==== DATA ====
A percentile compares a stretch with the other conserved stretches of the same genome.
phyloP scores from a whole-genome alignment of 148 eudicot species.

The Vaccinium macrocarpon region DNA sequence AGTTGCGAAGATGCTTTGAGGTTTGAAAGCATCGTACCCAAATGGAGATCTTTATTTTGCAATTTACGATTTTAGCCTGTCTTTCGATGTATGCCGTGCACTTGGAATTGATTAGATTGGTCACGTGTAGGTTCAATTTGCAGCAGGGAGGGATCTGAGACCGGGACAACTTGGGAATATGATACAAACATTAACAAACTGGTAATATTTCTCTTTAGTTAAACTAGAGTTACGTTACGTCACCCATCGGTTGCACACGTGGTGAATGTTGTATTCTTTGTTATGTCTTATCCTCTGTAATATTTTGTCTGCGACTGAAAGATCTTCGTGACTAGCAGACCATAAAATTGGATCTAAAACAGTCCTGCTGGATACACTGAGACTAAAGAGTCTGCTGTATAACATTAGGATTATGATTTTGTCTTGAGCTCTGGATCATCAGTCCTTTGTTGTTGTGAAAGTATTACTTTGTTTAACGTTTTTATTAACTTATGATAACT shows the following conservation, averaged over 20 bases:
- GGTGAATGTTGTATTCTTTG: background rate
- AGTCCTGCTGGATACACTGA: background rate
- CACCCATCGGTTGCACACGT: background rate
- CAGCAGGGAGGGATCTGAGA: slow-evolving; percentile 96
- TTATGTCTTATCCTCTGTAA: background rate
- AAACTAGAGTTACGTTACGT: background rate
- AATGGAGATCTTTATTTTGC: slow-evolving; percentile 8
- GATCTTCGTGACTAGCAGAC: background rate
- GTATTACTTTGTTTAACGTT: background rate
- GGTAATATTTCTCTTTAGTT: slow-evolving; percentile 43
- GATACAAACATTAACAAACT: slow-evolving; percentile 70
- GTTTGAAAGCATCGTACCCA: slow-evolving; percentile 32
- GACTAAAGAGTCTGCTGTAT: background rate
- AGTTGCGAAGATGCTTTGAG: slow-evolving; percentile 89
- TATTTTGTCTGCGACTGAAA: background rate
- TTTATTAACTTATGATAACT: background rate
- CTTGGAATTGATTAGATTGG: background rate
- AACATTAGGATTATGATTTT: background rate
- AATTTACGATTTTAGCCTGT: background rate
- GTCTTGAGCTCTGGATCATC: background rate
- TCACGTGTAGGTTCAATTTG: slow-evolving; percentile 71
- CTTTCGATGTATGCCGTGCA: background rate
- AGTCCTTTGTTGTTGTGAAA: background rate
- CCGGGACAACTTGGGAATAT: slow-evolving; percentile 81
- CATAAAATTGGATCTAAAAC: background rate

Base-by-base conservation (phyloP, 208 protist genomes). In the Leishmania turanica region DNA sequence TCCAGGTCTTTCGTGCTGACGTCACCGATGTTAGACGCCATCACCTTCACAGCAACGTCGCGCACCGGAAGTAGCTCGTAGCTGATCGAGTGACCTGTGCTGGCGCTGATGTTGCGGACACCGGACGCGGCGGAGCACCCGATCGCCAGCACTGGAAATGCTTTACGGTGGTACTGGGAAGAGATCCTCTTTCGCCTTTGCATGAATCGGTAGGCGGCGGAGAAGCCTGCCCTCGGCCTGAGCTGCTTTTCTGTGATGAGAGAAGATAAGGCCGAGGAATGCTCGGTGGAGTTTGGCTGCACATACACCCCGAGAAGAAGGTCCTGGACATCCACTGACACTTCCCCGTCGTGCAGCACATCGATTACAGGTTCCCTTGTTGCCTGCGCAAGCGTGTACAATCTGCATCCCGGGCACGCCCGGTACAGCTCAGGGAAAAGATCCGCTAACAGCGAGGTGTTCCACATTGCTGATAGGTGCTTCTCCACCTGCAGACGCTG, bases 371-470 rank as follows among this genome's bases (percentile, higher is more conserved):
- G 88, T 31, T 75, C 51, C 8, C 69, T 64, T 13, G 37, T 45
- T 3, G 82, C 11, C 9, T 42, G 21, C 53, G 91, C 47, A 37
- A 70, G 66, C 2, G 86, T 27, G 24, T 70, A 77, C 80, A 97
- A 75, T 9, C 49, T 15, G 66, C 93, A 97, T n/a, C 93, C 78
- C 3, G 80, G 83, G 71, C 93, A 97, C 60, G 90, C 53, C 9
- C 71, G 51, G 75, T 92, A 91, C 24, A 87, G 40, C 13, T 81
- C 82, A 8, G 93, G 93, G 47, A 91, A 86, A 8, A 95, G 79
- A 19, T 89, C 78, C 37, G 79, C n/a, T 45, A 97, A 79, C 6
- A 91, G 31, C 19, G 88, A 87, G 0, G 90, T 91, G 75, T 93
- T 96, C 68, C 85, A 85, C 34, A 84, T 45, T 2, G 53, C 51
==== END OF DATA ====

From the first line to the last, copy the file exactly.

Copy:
A percentile compares a stretch with the other conserved stretches of the same genome.
phyloP scores from a whole-genome alignment of 148 eudicot species.

The Vaccinium macrocarpon region DNA sequence AGTTGCGAAGATGCTTTGAGGTTTGAAAGCATCGTACCCAAATGGAGATCTTTATTTTGCAATTTACGATTTTAGCCTGTCTTTCGATGTATGCCGTGCACTTGGAATTGATTAGATTGGTCACGTGTAGGTTCAATTTGCAGCAGGGAGGGATCTGAGACCGGGACAACTTGGGAATATGATACAAACATTAACAAACTGGTAATATTTCTCTTTAGTTAAACTAGAGTTACGTTACGTCACCCATCGGTTGCACACGTGGTGAATGTTGTATTCTTTGTTATGTCTTATCCTCTGTAATATTTTGTCTGCGACTGAAAGATCTTCGTGACTAGCAGACCATAAAATTGGATCTAAAACAGTCCTGCTGGATACACTGAGACTAAAGAGTCTGCTGTATAACATTAGGATTATGATTTTGTCTTGAGCTCTGGATCATCAGTCCTTTGTTGTTGTGAAAGTATTACTTTGTTTAACGTTTTTATTAACTTATGATAACT shows the following conservation, averaged over 20 bases:
- GGTGAATGTTGTATTCTTTG: background rate
- AGTCCTGCTGGATACACTGA: background rate
- CACCCATCGGTTGCACACGT: background rate
- CAGCAGGGAGGGATCTGAGA: slow-evolving; percentile 96
- TTATGTCTTATCCTCTGTAA: background rate
- AAACTAGAGTTACGTTACGT: background rate
- AATGGAGATCTTTATTTTGC: slow-evolving; percentile 8
- GATCTTCGTGACTAGCAGAC: background rate
- GTATTACTTTGTTTAACGTT: background rate
- GGTAATATTTCTCTTTAGTT: slow-evolving; percentile 43
- GATACAAACATTAACAAACT: slow-evolving; percentile 70
- GTTTGAAAGCATCGTACCCA: slow-evolving; percentile 32
- GACTAAAGAGTCTGCTGTAT: background rate
- AGTTGCGAAGATGCTTTGAG: slow-evolving; percentile 89
- TATTTTGTCTGCGACTGAAA: background rate
- TTTATTAACTTATGATAACT: background rate
- CTTGGAATTGATTAGATTGG: background rate
- AACATTAGGATTATGATTTT: background rate
- AATTTACGATTTTAGCCTGT: background rate
- GTCTTGAGCTCTGGATCATC: background rate
- TCACGTGTAGGTTCAATTTG: slow-evolving; percentile 71
- CTTTCGATGTATGCCGTGCA: background rate
- AGTCCTTTGTTGTTGTGAAA: background rate
- CCGGGACAACTTGGGAATAT: slow-evolving; percentile 81
- CATAAAATTGGATCTAAAAC: background rate

Base-by-base conservation (phyloP, 208 protist genomes). In the Leishmania turanica region DNA sequence TCCAGGTCTTTCGTGCTGACGTCACCGATGTTAGACGCCATCACCTTCACAGCAACGTCGCGCACCGGAAGTAGCTCGTAGCTGATCGAGTGACCTGTGCTGGCGCTGATGTTGCGGACACCGGACGCGGCGGAGCACCCGATCGCCAGCACTGGAAATGCTTTACGGTGGTACTGGGAAGAGATCCTCTTTCGCCTTTGCATGAATCGGTAGGCGGCGGAGAAGCCTGCCCTCGGCCTGAGCTGCTTTTCTGTGATGAGAGAAGATAAGGCCGAGGAATGCTCGGTGGAGTTTGGCTGCACATACACCCCGAGAAGAAGGTCCTGGACATCCACTGACACTTCCCCGTCGTGCAGCACATCGATTACAGGTTCCCTTGTTGCCTGCGCAAGCGTGTACAATCTGCATCCCGGGCACGCCCGGTACAGCTCAGGGAAAAGATCCGCTAACAGCGAGGTGTTCCACATTGCTGATAGGTGCTTCTCCACCTGCAGACGCTG, bases 371-470 rank as follows among this genome's bases (percentile, higher is more conserved):
- G 88, T 31, T 75, C 51, C 8, C 69, T 64, T 13, G 37, T 45
- T 3, G 82, C 11, C 9, T 42, G 21, C 53, G 91, C 47, A 37
- A 70, G 66, C 2, G 86, T 27, G 24, T 70, A 77, C 80, A 97
- A 75, T 9, C 49, T 15, G 66, C 93, A 97, T n/a, C 93, C 78
- C 3, G 80, G 83, G 71, C 93, A 97, C 60, G 90, C 53, C 9
- C 71, G 51, G 75, T 92, A 91, C 24, A 87, G 40, C 13, T 81
- C 82, A 8, G 93, G 93, G 47, A 91, A 86, A 8, A 95, G 79
- A 19, T 89, C 78, C 37, G 79, C n/a, T 45, A 97, A 79, C 6
- A 91, G 31, C 19, G 88, A 87, G 0, G 90, T 91, G 75, T 93
- T 96, C 68, C 85, A 85, C 34, A 84, T 45, T 2, G 53, C 51